Try it. Like it, keep it. Hate it, improve it!
Saturday, August 24, 2019
Thursday, August 15, 2019
Wednesday, August 14, 2019
Wednesday, August 7, 2019
Tuesday, July 30, 2019
One of the few highlights of work travel is that occasionally it brings me the opportunity to practice with one of our sister dojos. I have been welcomed into many dojo across the country. Tonight I had my first practice at our dojo in Ellicott City, Maryland. Not only were they welcoming, they all rearranged their schedules to hold class an hour early so that I had plenty of time to catch my flight afterwards. Thank you to Brian Kantsiper Sensei and Louis Ibarra Sensei for being such great hosts and sharing your insights. It was a pleasure and I hope my travels take me back there again.
If you live in the Ellicott City area, I highly recommend you check out their dojo.
Saturday, July 27, 2019
Sunday, July 21, 2019
Saturday, July 20, 2019
Earlier this month we were treated to a fine 6th kyu test by Konner Oakes. Don't forget to complement him on how good an orange belt looks on him! After which we enjoyed celebratory ice-pops. #simplejoys
Picnic! Don't forget out summer picnic on August 10th from 10-4 at Ellison Park. We will have outdoor (plain clothes) practice sessions as well as have offered to the public demos between 1:30 to 2:30pm. Please come and have some off the mat fun, bring a dish to pass and your favorite beverage.
Keep cool, keep practicing, and enjoy the summer!
Thursday, April 25, 2019
Sensei Maruyama has always stressed natural movement. Until recently I innocently thought he was just talking about how Nage (the person throwing) is moving in calm, relaxed states, without stylized deep stances or awkward poses. In our last camp where Kokikai students from all over the US congregated to learn from Sensei, he exposed us to what, at least to my ears, was a new term, “jun/順”. He had one of the bilingual students help him articulate the Japanese idea into words we all could (begin to) understand.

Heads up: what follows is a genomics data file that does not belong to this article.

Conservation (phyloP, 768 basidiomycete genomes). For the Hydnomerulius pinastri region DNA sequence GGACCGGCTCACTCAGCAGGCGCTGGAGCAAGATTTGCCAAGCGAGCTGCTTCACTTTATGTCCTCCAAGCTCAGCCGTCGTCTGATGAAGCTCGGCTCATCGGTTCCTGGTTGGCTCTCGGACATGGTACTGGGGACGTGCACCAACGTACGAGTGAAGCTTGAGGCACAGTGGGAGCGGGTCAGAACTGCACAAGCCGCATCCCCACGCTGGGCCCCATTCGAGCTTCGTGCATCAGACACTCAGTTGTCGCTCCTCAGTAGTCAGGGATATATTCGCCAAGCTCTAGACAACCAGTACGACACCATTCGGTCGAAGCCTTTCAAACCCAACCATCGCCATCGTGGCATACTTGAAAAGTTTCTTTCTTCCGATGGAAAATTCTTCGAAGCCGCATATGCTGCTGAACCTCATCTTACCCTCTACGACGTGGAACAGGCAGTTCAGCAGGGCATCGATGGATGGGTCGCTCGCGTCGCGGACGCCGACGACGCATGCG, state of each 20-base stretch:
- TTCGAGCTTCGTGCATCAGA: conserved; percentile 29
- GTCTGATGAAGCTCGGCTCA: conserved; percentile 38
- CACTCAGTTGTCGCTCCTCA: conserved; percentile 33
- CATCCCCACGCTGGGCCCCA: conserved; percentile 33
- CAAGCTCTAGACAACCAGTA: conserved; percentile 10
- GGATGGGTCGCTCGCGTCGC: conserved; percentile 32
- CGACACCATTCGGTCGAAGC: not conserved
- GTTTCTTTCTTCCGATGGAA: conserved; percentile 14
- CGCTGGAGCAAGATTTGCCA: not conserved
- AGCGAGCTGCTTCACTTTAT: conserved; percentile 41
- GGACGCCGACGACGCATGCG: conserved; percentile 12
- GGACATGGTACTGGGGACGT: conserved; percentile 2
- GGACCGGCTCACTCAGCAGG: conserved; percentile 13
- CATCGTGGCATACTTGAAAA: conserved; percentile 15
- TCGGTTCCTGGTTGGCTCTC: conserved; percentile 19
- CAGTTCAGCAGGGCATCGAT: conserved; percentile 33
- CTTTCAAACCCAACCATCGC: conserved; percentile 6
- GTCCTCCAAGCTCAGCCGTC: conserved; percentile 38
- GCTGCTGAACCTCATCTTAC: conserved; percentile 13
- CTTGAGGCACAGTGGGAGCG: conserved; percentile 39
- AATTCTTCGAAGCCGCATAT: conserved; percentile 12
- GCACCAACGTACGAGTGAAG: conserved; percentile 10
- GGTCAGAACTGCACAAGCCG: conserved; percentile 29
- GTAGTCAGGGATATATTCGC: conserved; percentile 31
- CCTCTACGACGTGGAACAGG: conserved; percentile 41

Many martial arts take advantage of this. Joint locks and breaks are a staple among many "real" looking martial arts. Particularly those used in military and police contexts where the snapping joints by young practitioners in their physical prime who need not worry about civil liability.
However, Aikido, and in particular Aikido Kokikai®, relies on manipulating Uke (our attacker) in ways that go with the natural, or “jun/順” movements of their body. On the surface this would seem, well not all that "martial arty". And it would if it stopped there, but using natural movements is a multi-faceted strategy. We could attack individual joints and break them, but one must generally be at least as big as the attacker and fairly fit. Aikido needs to work for every one so it relies on movements that the attackers mind won't resist and brace against. Subtle movements that lead the attacker to a position to which all but one natural movement remains - falling. We use Aikido Kokikai® to remove all potential natural movements of our attackers but the one we want. Uke is left not with a choice but an eventuality of falling.
One might be quick to point out that we still have small joint locks like Nikyo and Sankyo which certainly have the appearance (and the feel, oh the feel...) of painful counter joint movement. Again, look a little deeper. Our goal in Nikyo or Sankyo is never to confine uke in a puddle of pain, ok we *can*, but, it is really to entrap a single joint and make it such that any further advancement toward us is impossible without the assistance of massive amounts of drugs.
Off the mat:
This simple concept, “jun/順”, is really a powerful and fundamental to a way of life. Consider this concept the next time you are in a "discussion" at the office. Rather than verbally clobber your coworker into submission or at least tolerance, or worse yet, get their way. Can you craft the argument to make the only natural, reasonable conclusion to do what you need done?